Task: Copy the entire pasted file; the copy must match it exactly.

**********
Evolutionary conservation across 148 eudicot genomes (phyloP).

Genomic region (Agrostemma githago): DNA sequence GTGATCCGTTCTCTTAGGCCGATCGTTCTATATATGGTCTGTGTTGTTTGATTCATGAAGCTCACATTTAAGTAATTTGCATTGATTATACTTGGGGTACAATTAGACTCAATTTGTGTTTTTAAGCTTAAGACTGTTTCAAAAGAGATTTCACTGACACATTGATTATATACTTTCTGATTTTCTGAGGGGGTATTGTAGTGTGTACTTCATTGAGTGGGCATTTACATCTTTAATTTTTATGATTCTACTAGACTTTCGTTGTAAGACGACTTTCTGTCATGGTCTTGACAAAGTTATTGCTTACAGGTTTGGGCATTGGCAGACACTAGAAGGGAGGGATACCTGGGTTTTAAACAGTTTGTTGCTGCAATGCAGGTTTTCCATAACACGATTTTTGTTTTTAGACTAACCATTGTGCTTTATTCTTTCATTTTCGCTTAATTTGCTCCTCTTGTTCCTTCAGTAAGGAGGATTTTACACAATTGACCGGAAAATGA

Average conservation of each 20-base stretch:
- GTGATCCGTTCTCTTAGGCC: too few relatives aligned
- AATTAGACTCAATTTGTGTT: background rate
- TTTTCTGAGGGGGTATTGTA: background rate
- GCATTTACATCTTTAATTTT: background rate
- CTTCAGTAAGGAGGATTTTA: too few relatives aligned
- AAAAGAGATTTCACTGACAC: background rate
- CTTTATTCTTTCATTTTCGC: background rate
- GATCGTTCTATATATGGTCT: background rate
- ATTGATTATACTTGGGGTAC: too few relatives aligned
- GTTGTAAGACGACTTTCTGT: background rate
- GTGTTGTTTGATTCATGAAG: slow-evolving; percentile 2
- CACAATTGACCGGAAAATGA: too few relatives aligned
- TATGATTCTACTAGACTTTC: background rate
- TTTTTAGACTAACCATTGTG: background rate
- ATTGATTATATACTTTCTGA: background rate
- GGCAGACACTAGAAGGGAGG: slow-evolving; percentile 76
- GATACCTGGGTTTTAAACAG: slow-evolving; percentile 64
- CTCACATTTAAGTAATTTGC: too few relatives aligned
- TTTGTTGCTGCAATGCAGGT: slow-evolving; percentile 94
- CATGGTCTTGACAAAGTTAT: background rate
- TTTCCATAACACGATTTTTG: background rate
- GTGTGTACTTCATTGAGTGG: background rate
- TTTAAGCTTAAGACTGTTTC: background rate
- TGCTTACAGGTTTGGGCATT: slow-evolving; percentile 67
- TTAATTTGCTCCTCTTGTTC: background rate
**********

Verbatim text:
Evolutionary conservation across 148 eudicot genomes (phyloP).

Genomic region (Agrostemma githago): DNA sequence GTGATCCGTTCTCTTAGGCCGATCGTTCTATATATGGTCTGTGTTGTTTGATTCATGAAGCTCACATTTAAGTAATTTGCATTGATTATACTTGGGGTACAATTAGACTCAATTTGTGTTTTTAAGCTTAAGACTGTTTCAAAAGAGATTTCACTGACACATTGATTATATACTTTCTGATTTTCTGAGGGGGTATTGTAGTGTGTACTTCATTGAGTGGGCATTTACATCTTTAATTTTTATGATTCTACTAGACTTTCGTTGTAAGACGACTTTCTGTCATGGTCTTGACAAAGTTATTGCTTACAGGTTTGGGCATTGGCAGACACTAGAAGGGAGGGATACCTGGGTTTTAAACAGTTTGTTGCTGCAATGCAGGTTTTCCATAACACGATTTTTGTTTTTAGACTAACCATTGTGCTTTATTCTTTCATTTTCGCTTAATTTGCTCCTCTTGTTCCTTCAGTAAGGAGGATTTTACACAATTGACCGGAAAATGA

Average conservation of each 20-base stretch:
- GTGATCCGTTCTCTTAGGCC: too few relatives aligned
- AATTAGACTCAATTTGTGTT: background rate
- TTTTCTGAGGGGGTATTGTA: background rate
- GCATTTACATCTTTAATTTT: background rate
- CTTCAGTAAGGAGGATTTTA: too few relatives aligned
- AAAAGAGATTTCACTGACAC: background rate
- CTTTATTCTTTCATTTTCGC: background rate
- GATCGTTCTATATATGGTCT: background rate
- ATTGATTATACTTGGGGTAC: too few relatives aligned
- GTTGTAAGACGACTTTCTGT: background rate
- GTGTTGTTTGATTCATGAAG: slow-evolving; percentile 2
- CACAATTGACCGGAAAATGA: too few relatives aligned
- TATGATTCTACTAGACTTTC: background rate
- TTTTTAGACTAACCATTGTG: background rate
- ATTGATTATATACTTTCTGA: background rate
- GGCAGACACTAGAAGGGAGG: slow-evolving; percentile 76
- GATACCTGGGTTTTAAACAG: slow-evolving; percentile 64
- CTCACATTTAAGTAATTTGC: too few relatives aligned
- TTTGTTGCTGCAATGCAGGT: slow-evolving; percentile 94
- CATGGTCTTGACAAAGTTAT: background rate
- TTTCCATAACACGATTTTTG: background rate
- GTGTGTACTTCATTGAGTGG: background rate
- TTTAAGCTTAAGACTGTTTC: background rate
- TGCTTACAGGTTTGGGCATT: slow-evolving; percentile 67
- TTAATTTGCTCCTCTTGTTC: background rate